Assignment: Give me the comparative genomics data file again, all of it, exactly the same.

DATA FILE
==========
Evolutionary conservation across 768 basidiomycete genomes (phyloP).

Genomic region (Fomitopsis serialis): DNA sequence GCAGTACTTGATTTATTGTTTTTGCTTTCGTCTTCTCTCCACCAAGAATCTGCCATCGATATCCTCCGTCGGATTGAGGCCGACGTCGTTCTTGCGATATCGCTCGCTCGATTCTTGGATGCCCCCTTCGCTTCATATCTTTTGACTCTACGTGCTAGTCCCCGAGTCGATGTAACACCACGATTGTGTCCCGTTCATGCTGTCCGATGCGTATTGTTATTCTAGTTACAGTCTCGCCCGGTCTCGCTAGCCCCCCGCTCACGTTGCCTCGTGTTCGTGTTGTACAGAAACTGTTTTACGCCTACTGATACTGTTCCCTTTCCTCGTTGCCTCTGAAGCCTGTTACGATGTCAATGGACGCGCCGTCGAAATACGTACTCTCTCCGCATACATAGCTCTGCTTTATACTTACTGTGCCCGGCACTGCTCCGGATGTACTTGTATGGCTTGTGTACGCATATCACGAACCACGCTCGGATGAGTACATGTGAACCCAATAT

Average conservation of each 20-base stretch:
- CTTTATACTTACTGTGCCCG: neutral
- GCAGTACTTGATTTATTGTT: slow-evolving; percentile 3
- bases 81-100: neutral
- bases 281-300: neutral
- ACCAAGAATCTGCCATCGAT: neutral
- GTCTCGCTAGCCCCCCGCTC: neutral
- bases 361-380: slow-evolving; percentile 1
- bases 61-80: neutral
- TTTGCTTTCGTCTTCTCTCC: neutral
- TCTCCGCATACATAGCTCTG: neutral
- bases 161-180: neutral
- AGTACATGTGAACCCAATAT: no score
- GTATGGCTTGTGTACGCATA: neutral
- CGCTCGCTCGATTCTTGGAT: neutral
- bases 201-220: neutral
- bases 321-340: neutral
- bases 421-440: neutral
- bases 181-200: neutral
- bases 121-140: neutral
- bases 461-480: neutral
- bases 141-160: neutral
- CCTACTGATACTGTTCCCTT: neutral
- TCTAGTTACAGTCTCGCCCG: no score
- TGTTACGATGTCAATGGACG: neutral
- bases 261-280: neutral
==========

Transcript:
Evolutionary conservation across 768 basidiomycete genomes (phyloP).

Genomic region (Fomitopsis serialis): DNA sequence GCAGTACTTGATTTATTGTTTTTGCTTTCGTCTTCTCTCCACCAAGAATCTGCCATCGATATCCTCCGTCGGATTGAGGCCGACGTCGTTCTTGCGATATCGCTCGCTCGATTCTTGGATGCCCCCTTCGCTTCATATCTTTTGACTCTACGTGCTAGTCCCCGAGTCGATGTAACACCACGATTGTGTCCCGTTCATGCTGTCCGATGCGTATTGTTATTCTAGTTACAGTCTCGCCCGGTCTCGCTAGCCCCCCGCTCACGTTGCCTCGTGTTCGTGTTGTACAGAAACTGTTTTACGCCTACTGATACTGTTCCCTTTCCTCGTTGCCTCTGAAGCCTGTTACGATGTCAATGGACGCGCCGTCGAAATACGTACTCTCTCCGCATACATAGCTCTGCTTTATACTTACTGTGCCCGGCACTGCTCCGGATGTACTTGTATGGCTTGTGTACGCATATCACGAACCACGCTCGGATGAGTACATGTGAACCCAATAT

Average conservation of each 20-base stretch:
- CTTTATACTTACTGTGCCCG: neutral
- GCAGTACTTGATTTATTGTT: slow-evolving; percentile 3
- bases 81-100: neutral
- bases 281-300: neutral
- ACCAAGAATCTGCCATCGAT: neutral
- GTCTCGCTAGCCCCCCGCTC: neutral
- bases 361-380: slow-evolving; percentile 1
- bases 61-80: neutral
- TTTGCTTTCGTCTTCTCTCC: neutral
- TCTCCGCATACATAGCTCTG: neutral
- bases 161-180: neutral
- AGTACATGTGAACCCAATAT: no score
- GTATGGCTTGTGTACGCATA: neutral
- CGCTCGCTCGATTCTTGGAT: neutral
- bases 201-220: neutral
- bases 321-340: neutral
- bases 421-440: neutral
- bases 181-200: neutral
- bases 121-140: neutral
- bases 461-480: neutral
- bases 141-160: neutral
- CCTACTGATACTGTTCCCTT: neutral
- TCTAGTTACAGTCTCGCCCG: no score
- TGTTACGATGTCAATGGACG: neutral
- bases 261-280: neutral